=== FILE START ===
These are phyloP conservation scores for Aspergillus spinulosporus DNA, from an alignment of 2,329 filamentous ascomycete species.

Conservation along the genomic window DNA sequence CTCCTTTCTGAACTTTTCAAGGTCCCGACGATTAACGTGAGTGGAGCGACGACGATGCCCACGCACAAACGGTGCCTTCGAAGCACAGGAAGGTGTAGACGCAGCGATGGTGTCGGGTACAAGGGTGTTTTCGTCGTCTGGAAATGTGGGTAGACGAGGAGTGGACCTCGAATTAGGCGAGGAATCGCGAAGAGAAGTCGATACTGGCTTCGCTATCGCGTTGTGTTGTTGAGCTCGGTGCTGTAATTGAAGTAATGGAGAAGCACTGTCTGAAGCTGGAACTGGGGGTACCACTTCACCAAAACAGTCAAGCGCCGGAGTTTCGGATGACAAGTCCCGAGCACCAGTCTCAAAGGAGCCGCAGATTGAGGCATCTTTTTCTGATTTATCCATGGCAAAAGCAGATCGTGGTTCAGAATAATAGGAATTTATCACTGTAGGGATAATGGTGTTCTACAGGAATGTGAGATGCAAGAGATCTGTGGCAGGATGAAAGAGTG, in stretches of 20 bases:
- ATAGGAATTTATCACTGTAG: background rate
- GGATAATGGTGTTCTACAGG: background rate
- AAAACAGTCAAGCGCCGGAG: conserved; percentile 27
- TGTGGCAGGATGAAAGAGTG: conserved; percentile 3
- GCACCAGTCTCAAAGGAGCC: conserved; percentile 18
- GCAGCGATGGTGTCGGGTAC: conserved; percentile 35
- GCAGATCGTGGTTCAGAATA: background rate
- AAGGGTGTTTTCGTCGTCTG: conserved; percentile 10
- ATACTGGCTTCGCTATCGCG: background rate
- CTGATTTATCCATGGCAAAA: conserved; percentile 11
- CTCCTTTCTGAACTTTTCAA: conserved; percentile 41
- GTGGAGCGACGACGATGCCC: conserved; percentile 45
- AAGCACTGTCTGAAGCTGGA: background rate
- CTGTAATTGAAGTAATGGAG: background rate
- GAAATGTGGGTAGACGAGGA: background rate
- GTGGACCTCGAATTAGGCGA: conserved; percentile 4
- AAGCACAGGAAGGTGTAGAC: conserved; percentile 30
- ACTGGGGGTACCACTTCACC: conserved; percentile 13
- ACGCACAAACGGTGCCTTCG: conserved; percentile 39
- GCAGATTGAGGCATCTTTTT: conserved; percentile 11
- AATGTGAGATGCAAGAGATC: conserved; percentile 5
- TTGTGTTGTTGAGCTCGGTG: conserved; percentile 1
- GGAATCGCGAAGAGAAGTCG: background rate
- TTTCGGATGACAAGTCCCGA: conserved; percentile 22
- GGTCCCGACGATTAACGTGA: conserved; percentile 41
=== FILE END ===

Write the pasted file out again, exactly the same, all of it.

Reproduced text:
These are phyloP conservation scores for Aspergillus spinulosporus DNA, from an alignment of 2,329 filamentous ascomycete species.

Conservation along the genomic window DNA sequence CTCCTTTCTGAACTTTTCAAGGTCCCGACGATTAACGTGAGTGGAGCGACGACGATGCCCACGCACAAACGGTGCCTTCGAAGCACAGGAAGGTGTAGACGCAGCGATGGTGTCGGGTACAAGGGTGTTTTCGTCGTCTGGAAATGTGGGTAGACGAGGAGTGGACCTCGAATTAGGCGAGGAATCGCGAAGAGAAGTCGATACTGGCTTCGCTATCGCGTTGTGTTGTTGAGCTCGGTGCTGTAATTGAAGTAATGGAGAAGCACTGTCTGAAGCTGGAACTGGGGGTACCACTTCACCAAAACAGTCAAGCGCCGGAGTTTCGGATGACAAGTCCCGAGCACCAGTCTCAAAGGAGCCGCAGATTGAGGCATCTTTTTCTGATTTATCCATGGCAAAAGCAGATCGTGGTTCAGAATAATAGGAATTTATCACTGTAGGGATAATGGTGTTCTACAGGAATGTGAGATGCAAGAGATCTGTGGCAGGATGAAAGAGTG, in stretches of 20 bases:
- ATAGGAATTTATCACTGTAG: background rate
- GGATAATGGTGTTCTACAGG: background rate
- AAAACAGTCAAGCGCCGGAG: conserved; percentile 27
- TGTGGCAGGATGAAAGAGTG: conserved; percentile 3
- GCACCAGTCTCAAAGGAGCC: conserved; percentile 18
- GCAGCGATGGTGTCGGGTAC: conserved; percentile 35
- GCAGATCGTGGTTCAGAATA: background rate
- AAGGGTGTTTTCGTCGTCTG: conserved; percentile 10
- ATACTGGCTTCGCTATCGCG: background rate
- CTGATTTATCCATGGCAAAA: conserved; percentile 11
- CTCCTTTCTGAACTTTTCAA: conserved; percentile 41
- GTGGAGCGACGACGATGCCC: conserved; percentile 45
- AAGCACTGTCTGAAGCTGGA: background rate
- CTGTAATTGAAGTAATGGAG: background rate
- GAAATGTGGGTAGACGAGGA: background rate
- GTGGACCTCGAATTAGGCGA: conserved; percentile 4
- AAGCACAGGAAGGTGTAGAC: conserved; percentile 30
- ACTGGGGGTACCACTTCACC: conserved; percentile 13
- ACGCACAAACGGTGCCTTCG: conserved; percentile 39
- GCAGATTGAGGCATCTTTTT: conserved; percentile 11
- AATGTGAGATGCAAGAGATC: conserved; percentile 5
- TTGTGTTGTTGAGCTCGGTG: conserved; percentile 1
- GGAATCGCGAAGAGAAGTCG: background rate
- TTTCGGATGACAAGTCCCGA: conserved; percentile 22
- GGTCCCGACGATTAACGTGA: conserved; percentile 41